Gregory Scott, senior partner with Reese, Lower, Patrick & Scott Ltd., of Lancaster, PA, noted that his firm has in some, cases made dramatic changes to facilities. But the changes didn't have the maximum impact because the staff was not up to speed on the movement. 

“The first thing about getting the biggest bang for your dollar is attitude,” he said. 
“The environmental changes are, quite honestly, relatively easy.” 

Thankfully, for facilities operating on a shoestring, many culture change initiatives 
cost virtually nothing. Changing around schedules in the facility so that residents can choose when they want to eat, bathe or wake up are some aspects of the culture change movement. Also, eliminating cafeteria service and meals and adapting to buffet-style dining is also a relatively simple adjustment. 

Doreen Gregory, president of D & V Midwest Design Inc., in Overland Park, KS, who helped renovate the Minneapolis Good Samaritan Center in Minneapolis, KS, said that meaningful change does not have to bust the bank – and, in fact, is accessible to all facilities. She believes the most important ingredient in culture change is choice.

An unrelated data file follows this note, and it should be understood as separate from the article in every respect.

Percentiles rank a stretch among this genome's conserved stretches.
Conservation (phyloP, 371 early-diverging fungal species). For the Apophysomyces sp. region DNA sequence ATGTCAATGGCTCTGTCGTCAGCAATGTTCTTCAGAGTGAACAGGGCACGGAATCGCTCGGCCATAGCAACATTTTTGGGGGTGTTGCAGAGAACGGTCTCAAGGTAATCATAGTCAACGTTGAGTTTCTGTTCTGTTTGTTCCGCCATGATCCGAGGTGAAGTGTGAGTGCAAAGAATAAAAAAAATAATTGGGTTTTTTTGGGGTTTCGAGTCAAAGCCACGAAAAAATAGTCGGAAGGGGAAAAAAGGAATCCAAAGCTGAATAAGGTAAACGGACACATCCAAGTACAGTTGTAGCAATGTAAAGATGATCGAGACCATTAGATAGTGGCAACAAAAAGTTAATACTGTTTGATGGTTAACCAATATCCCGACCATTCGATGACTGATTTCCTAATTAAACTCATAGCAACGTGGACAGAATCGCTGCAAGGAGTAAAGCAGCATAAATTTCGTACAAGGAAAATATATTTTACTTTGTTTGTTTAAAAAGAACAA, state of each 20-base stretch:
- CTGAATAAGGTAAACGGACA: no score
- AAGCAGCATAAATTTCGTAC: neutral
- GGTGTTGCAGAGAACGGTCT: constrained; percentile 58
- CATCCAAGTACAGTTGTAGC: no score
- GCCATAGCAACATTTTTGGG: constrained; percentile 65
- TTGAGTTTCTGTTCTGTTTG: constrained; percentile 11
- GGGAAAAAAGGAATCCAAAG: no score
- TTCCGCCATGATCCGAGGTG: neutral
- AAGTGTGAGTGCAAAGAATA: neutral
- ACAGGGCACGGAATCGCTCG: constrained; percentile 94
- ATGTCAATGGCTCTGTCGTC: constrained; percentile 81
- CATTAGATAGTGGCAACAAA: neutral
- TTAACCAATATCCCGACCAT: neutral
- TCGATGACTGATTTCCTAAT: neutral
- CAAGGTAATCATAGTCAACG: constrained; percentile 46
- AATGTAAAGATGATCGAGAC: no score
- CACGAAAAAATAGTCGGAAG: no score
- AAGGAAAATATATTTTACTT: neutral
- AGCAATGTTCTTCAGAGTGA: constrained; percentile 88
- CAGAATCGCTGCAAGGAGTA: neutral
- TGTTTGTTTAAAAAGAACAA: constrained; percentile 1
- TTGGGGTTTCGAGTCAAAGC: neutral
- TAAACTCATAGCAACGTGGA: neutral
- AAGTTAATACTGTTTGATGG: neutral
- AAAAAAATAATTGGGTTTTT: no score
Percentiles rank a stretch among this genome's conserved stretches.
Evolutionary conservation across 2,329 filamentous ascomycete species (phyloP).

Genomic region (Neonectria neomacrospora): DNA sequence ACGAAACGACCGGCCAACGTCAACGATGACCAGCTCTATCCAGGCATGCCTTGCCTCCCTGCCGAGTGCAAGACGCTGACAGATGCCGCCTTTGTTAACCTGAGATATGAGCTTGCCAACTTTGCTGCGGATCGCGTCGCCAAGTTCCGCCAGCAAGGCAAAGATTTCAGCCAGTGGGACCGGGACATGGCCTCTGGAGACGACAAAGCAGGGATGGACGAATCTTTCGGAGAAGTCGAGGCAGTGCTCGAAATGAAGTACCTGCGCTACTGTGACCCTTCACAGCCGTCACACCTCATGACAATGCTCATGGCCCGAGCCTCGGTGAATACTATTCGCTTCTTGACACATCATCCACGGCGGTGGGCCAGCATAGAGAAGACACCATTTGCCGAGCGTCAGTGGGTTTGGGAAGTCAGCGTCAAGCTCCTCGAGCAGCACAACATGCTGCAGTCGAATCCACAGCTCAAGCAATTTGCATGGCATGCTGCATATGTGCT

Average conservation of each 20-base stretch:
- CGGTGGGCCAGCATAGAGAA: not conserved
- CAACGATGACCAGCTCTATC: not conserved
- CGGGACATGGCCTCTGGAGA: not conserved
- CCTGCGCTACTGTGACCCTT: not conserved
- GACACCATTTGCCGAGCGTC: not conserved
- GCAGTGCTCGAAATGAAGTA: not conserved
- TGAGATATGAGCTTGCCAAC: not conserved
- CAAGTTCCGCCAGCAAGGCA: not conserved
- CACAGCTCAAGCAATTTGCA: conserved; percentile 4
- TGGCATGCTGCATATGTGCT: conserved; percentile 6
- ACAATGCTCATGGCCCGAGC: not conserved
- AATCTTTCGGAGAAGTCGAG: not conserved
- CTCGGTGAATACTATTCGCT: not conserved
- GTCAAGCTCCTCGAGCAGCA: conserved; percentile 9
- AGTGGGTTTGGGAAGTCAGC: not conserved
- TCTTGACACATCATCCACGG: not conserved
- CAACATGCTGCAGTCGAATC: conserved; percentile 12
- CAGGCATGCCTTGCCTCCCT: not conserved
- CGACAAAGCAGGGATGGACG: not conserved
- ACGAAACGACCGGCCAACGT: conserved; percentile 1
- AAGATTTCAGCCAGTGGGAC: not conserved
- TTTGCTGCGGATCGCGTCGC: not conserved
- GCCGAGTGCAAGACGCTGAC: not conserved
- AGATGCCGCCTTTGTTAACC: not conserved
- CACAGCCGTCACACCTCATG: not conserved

“Choice doesn't cost at all,” said Gregory, who recently won an award from the American Society of Interior Designers. “It just gives someone dignity when you offer them choices and selection. That's the way you and I would want it to be.”

Take another look

Some interior design changes to consider for your next renovation:
(*Prices are experts' estimates.)

Piece of wall art: $100 to $200

For town center:
New bench: $150
Laminated awnings: $1,500

Carpeting: $25 to 35 per yard

Vinyl flooring $4.50 per square foot

Renovation of nurses' station: $10,000+

25 dining room tables: $500 per table, $1,500 for a table and four chairs

Window treatment: $1,000 for each window

Interior designer: Retainer of $500 to $1,000